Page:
A Wonderful Stroke of Luck: A Novel

  • By Ann Beattie
  • Viking
  • 288 pp.

The shadow of 9/11 looms over the lives of an otherwise privileged generation.

A Wonderful Stroke of Luck: A Novel

A Wonderful Stroke of Luck, Ann Beattie’s 21st book, is extremely smart: edgy, infectious, witty, and yet a bit brooding. Some readers will wonder if it is too smart; if, in style and tone, intelligence has conquered feeling in paralyzing ways. It certainly seems to have done so in several of the major characters. They are oddly desperate and oddly blocked.

We meet Ben and his classmates during their senior year at Bailey Academy, a co-ed New Hampshire boarding school designed to discover and promote the ambitions of a privileged generation — and/or its parents.

Beattie’s handling of how these classmates interact, especially how they speak to one another, is remarkable. So is the anonymous narrating voice, who seems, at times, like an invisible overseer of the teenagers’ potentialities and handicaps — like someone who may have graduated from Bailey a decade or so back and can guess what they’re going through.

Positioned somewhere in between this voice and those of the students is Pierre LaVerdere’s. This master teacher is a complex personality who challenges his students in ways that don’t always seem responsible. LaVerdere manages the school’s honor society, but honor means different things to different people.

LaVerdere is youthful and easily relates to his charges. Sometimes, he seems too close to them; sometimes, his closeness feels like an act — a test. He is a brilliant talker who knows how to take full advantage of his charm. But one suspects a hollowness within.

The students are going through the usual crises: Their nuclear families are breaking down through divorce and/or illness. Generational tensions are accelerating. In September of 2001, the fall of the Manhattan towers and part of the Pentagon introduces an unfathomable element into their lives.

Has something about dependable dreams and life patterns changed forever?

Beattie, to her credit, resists the temptation of laying it on too thick. She carefully times the occurrences, character, and intensity of her 9/11 references. They invade Ben’s consciousness — or the reader’s — in ways that compromise progress in Ben’s adult life. He and his Bailey cohort are having trouble betting on the future or even gauging the “really” in “What do I really want?”

While one would assume that Beattie would develop this dimension more fully via a hefty treatment of Ben and his fellow Bailey grads in college, that does not happen. Instead, Beattie jumps over the university years and continues the narrative with portrayals of unsteady career pursuits and unsteady relationships. We watch how these empowered young adults, described magnificently from their mid-20s into their mid-30s, stumble in the shadows.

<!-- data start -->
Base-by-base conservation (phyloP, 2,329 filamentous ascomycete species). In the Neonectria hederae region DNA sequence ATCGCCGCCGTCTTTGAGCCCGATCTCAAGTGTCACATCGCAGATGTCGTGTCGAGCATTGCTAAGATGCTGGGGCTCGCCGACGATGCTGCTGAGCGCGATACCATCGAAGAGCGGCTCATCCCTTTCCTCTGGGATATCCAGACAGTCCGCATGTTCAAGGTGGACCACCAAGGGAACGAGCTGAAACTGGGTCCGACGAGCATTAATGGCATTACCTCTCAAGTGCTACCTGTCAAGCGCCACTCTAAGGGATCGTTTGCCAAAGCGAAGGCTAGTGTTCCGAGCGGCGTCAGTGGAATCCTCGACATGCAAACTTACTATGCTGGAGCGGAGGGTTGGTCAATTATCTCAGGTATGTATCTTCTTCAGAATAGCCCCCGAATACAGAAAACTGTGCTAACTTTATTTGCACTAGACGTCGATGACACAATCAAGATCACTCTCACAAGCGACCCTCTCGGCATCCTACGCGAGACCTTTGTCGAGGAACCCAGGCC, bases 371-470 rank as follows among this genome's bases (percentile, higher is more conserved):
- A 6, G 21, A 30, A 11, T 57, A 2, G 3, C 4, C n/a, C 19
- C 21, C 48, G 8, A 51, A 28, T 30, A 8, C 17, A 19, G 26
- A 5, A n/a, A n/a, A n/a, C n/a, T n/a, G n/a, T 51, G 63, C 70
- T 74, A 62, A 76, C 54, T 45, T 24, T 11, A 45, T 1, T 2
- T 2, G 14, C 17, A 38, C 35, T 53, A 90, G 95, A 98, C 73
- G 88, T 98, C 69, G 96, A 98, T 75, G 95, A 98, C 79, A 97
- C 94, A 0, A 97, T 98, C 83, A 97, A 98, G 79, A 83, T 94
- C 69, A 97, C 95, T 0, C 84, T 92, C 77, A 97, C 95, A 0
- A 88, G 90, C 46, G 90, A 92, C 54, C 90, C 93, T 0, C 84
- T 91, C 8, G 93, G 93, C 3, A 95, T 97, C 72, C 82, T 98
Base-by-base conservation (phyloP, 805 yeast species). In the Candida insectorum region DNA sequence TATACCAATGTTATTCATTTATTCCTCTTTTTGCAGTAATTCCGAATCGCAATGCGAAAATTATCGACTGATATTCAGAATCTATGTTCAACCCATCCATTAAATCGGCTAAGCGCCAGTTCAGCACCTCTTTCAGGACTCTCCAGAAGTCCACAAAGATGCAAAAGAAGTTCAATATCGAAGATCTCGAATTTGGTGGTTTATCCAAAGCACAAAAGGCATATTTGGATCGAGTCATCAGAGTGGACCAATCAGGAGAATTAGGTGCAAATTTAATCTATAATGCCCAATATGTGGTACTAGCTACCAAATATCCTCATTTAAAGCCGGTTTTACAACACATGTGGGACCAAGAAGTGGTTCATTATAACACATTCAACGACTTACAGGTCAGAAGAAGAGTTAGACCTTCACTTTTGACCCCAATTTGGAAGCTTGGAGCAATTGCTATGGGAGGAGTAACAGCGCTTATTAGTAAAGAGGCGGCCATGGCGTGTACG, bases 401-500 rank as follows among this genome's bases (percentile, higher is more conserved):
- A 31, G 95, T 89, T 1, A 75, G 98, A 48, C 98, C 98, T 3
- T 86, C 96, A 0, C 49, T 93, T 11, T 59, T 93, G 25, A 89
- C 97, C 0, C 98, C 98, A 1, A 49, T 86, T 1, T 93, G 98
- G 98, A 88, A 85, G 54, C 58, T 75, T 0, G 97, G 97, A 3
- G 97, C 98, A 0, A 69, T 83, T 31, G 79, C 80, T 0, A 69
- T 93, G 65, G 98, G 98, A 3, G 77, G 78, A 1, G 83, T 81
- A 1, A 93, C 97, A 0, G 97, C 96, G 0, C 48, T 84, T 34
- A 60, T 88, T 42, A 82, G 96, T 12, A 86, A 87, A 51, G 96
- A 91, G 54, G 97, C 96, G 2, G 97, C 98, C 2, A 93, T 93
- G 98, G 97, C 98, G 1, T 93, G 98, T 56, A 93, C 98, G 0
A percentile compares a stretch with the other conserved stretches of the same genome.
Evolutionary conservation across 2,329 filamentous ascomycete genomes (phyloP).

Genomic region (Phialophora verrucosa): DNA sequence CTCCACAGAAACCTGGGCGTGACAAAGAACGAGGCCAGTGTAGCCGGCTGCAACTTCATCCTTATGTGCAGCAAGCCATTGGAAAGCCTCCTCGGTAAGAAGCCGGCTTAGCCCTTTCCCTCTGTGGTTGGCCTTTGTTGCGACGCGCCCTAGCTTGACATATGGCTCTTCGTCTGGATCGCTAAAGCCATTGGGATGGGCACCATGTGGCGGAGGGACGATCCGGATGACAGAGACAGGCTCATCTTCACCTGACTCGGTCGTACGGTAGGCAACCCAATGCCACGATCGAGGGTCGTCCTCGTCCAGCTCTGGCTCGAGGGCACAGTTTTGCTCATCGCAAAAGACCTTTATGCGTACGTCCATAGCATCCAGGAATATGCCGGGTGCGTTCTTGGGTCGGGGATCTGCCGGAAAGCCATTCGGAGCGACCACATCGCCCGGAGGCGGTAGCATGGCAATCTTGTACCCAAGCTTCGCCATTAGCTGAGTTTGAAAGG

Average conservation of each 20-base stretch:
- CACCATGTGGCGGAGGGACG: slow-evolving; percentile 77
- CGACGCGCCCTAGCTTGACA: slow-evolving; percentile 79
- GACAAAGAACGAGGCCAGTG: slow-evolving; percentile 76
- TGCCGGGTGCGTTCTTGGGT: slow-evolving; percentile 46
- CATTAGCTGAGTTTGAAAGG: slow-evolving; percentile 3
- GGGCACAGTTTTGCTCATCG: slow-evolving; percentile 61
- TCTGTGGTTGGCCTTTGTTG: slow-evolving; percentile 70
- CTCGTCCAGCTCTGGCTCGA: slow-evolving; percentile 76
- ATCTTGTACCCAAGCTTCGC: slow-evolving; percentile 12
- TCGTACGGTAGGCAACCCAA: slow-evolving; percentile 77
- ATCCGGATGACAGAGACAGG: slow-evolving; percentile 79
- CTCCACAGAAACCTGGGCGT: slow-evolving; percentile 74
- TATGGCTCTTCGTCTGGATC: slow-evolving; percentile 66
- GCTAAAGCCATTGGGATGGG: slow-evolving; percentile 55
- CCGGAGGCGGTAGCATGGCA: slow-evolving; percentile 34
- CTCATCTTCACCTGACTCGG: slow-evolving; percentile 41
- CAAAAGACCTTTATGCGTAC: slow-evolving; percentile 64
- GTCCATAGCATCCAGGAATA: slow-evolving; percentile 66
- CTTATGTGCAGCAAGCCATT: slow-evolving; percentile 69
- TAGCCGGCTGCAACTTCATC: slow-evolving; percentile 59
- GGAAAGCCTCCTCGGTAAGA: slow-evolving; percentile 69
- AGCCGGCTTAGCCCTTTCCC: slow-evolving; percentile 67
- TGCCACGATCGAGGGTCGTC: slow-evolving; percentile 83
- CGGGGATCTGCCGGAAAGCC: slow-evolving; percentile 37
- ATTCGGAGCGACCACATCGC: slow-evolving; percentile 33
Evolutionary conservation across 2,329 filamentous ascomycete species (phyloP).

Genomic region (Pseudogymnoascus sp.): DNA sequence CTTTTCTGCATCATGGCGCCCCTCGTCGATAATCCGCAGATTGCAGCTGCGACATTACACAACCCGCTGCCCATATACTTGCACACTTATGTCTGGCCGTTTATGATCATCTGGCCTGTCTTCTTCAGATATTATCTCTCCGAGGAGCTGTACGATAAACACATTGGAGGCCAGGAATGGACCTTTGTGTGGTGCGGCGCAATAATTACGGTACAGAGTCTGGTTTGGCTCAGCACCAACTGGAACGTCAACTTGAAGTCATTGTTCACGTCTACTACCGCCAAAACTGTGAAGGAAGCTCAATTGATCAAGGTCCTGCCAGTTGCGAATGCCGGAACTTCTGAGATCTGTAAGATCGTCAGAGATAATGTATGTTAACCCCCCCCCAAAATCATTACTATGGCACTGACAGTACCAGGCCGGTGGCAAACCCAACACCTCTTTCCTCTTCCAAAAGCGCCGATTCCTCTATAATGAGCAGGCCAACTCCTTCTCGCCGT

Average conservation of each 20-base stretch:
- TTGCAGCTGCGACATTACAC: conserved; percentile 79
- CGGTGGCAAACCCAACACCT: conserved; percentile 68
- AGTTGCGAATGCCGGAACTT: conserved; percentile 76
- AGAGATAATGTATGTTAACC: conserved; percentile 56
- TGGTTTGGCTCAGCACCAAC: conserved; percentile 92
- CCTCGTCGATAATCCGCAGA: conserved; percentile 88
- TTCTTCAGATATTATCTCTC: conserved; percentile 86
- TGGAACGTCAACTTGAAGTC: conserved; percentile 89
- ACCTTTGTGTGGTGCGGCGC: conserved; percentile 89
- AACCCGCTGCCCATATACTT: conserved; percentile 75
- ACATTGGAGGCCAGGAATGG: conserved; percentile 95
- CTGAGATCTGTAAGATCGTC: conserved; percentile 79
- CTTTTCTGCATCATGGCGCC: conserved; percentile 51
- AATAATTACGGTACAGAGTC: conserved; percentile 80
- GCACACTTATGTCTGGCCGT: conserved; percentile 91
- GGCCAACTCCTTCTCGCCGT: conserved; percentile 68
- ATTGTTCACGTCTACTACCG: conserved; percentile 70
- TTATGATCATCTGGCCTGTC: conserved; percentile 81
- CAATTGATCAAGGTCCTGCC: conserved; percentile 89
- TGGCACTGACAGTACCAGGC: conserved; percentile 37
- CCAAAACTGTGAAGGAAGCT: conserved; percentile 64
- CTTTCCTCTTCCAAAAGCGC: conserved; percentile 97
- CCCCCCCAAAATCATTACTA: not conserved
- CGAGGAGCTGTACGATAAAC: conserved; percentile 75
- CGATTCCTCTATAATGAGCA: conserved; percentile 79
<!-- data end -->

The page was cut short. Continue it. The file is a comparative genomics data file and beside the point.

Many of them spend some of that early career time in New York City or nearby suburbs. Ben chooses the easiest job by which he can make a decent living: writing computer code. He lives alone. He has lots of sexual encounters and spends time imagining longer-term intimate relationships, but he just can’t get there. The concept of things being “for the long term” seems to belong to another epoch.

When an old friend from Bailey, a woman he had been fascinated by, comes back into his life as part of a lesbian couple asking him to impregnate her so the couple can have a child, he is seriously shaken. He can’t figure out how (or if) such a deed would redefine him. In the shadow of 9/11, betting on the future is not an available mindset.

Pierre LaVerdere also comes back into his life, exhibiting an unexpected neediness. But, by then, Ben is beyond any compassion for this man whom he once idealized. Perhaps with justification.

Beattie is a magus of atmosphere. She captures the malaise of her disoriented characters whose spirits have been suffocated by the terrorist attack. They remain numbed by a trauma that they have not found a way to assuage. They are not truly aware that they need to face it.

Perhaps the author is suggesting that few of us have faced it; its damage is buried and ongoing. So, the question is not the cheesy, “Where were you on 9/11?” but rather: “Do you know if and how you may have been damaged by 9/11?”

A Wonderful Stroke of Luck is a powerful, nuanced study of arrested development, filled with Beattie’s sardonic wit. It is captivating, thought-provoking, and disturbing.

Philip K. Jason is professor emeritus of English at the United States Naval Academy. A former editor of Poet Lore magazine, he is the author or editor of 20 books, including Acts and Shadows: The Vietnam War in American Literary Culture and Don’t Wave Goodbye: The Children’s Flight from Nazi Persecution to American Freedom. His reviews appear in a wide variety of regional and national publications.

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